Ask a Question
Notify Me On Question Update
Email this Question
What tasks should I be doing now in my orchard?
Rate This FAQ
Although we may plan our lives by the calendar, Mother Nature has her own timing. Recent warm weather has caused fruit trees to bloom a little early this year. And despite the recent snow and cold, with any luck, a late freeze won’t put a damper on them. Gardeners should start planning now for orchard tasks. Consider these tips.
Pull out the pruning sheers. Although it is best to prune before trees begin to bloom and grow, it is still not too late. Most fruit trees can be pruned into May, if necessary. However, once trees leaf out and bloom, it becomes harder to see where to cut. Many people are afraid of pruning. Don’t be. The more you do it, the better you’ll get, and pruning normally does not kill a tree. The only pruning cut that does real damage is the one right at the base of the tree. When pruning, remember that you are not trying to stop growth, you are merely directing it. With this in mind, each time you make a cut, take a look to see where the tree will grow. Cut back to laterals and never leave a long stub.
Apply a dormant oil spray. This preventative spray smothers soft-bodied insects that can damage the tree. It controls scale, mites and aphids. A delayed dormant spray works best and needs to be applied right before the tree flowers or leafs out. Put it on just as a little tip of color appears on the buds, whether it is green leaves or flower petals poking out. It is important to apply it before either is completely extended or the oil spray will cause damage. The principle behind a dormant oil spray is to suffocate insects as they emerge in the spring. If applied too early, it may be gone or diluted by the time the insects come out. Dormant oil will not control codling moths, but it can reduce aphids and mites.
Clean weeds and other debris from the base of the tree. This may include removing grass if the tree is growing in the lawn. Remove all grass and other plant materials at least 2 feet away from the base of the tree (3 feet if possible). This helps prevent lawn mowers and weed eaters from damaging the tree and helps keep the crown dry. Protecting the tree’s base also helps the tree produce large, flavorful fruit.
Prepare for frost. If Mother Nature decides to give us a late frost, there isn’t much you can do to protect the fruit and flowers. If temperatures drop below about 25 F, enjoy the fireplace, have a cup of hot chocolate and get used to calling the apple tree a shade tree this year. However, a temperature of 29 F or above will only thin the tree a little, which might help reduce your work later on. Some gardeners have placed lights on the tree to protect the fruit and flowers from a late frost. Others place a heater under the tree and throw a sheet over the top to keep it warm. This works if the temperature is not too cold. It also gets you some strange looks from the neighbors.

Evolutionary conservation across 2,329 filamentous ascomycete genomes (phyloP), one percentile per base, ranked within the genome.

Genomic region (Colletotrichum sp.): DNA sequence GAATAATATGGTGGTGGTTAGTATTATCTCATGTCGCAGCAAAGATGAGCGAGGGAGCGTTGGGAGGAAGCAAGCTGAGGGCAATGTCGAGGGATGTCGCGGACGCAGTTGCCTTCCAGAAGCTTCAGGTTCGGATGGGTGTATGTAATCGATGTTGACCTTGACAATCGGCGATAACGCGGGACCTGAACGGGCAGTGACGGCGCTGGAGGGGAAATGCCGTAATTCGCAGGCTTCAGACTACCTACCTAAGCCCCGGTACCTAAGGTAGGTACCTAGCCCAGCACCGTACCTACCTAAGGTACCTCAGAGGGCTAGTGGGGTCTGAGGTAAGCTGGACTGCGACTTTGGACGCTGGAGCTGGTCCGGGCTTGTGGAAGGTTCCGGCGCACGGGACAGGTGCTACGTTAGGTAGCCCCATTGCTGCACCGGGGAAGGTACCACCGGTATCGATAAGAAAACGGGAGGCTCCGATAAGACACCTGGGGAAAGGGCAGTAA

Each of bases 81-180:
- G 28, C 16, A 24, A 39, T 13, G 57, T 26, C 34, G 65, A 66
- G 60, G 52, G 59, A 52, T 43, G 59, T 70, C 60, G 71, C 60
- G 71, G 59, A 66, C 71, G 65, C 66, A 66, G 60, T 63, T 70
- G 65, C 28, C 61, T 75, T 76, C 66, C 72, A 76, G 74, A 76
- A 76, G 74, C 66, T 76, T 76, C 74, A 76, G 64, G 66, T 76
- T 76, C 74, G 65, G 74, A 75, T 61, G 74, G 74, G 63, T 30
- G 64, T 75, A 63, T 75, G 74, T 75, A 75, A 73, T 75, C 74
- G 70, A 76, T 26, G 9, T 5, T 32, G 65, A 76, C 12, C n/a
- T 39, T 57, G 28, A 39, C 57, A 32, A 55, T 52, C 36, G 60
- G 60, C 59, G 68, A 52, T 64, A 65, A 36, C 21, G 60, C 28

Submit Your Suggestion
- I understand you have a service where you email spraying and care schedules to homeowners for home gardens and fruit trees. If so I would like to sign up. Please send me the info. Thanks, Mike
- When, how and what do I spray my apple, cherry and peach trees with? I have inherited 7 fruit trees and I have never grown fruit trees before.
Other Questions In This Topic
- What herbicide/killer do we use to eradicate "salt cedar" & cheat grass??
- My euonymus has a white powdery film on the leaves, what is it?
- I notice groups of about 4 or 5 pine needles buried into the flower beds and am wondering what type of bug is pulling them into the ground in the fall. They do not get ther naturally because of the way they are sticking out of the ground. Half buried. I am just wondering what creature this might be and do I need to do something about it?
- How do I keep my lawn green during the hot summer months?
- why wont my lawnmower engine run without a blade on it how do i make run
- I have lived in a 50 year old home in Murray for 11 years. I have plants trees, bushes, perrenials, annuals, vegetables (nothing exotic). The trees seem to grow normal but a lot of the plants don't seem to grow much. They flower and look normal but not much growth. I have worked the ground a lot with mulch and commercial fertilizer but do not use manure or fish emulsion because my dog tries to eat it. What can I do to stimulate growth in my gardens?
- When will my flowering shrubs bloom, and when should I prune them and my evergreens?
- We will need to establish some native plants. How much do we have to water Greasewood, Four-wing Saltbush, Rabbitbrush, Green Ephedra, and Spiny Hopsage in #10 containers? We also have two trees, a 5'Utah Juniper and 3' tall Gambel Oaks to water. I understand it best to lightly water for a year and then wean them off in the wet season. Is this correct?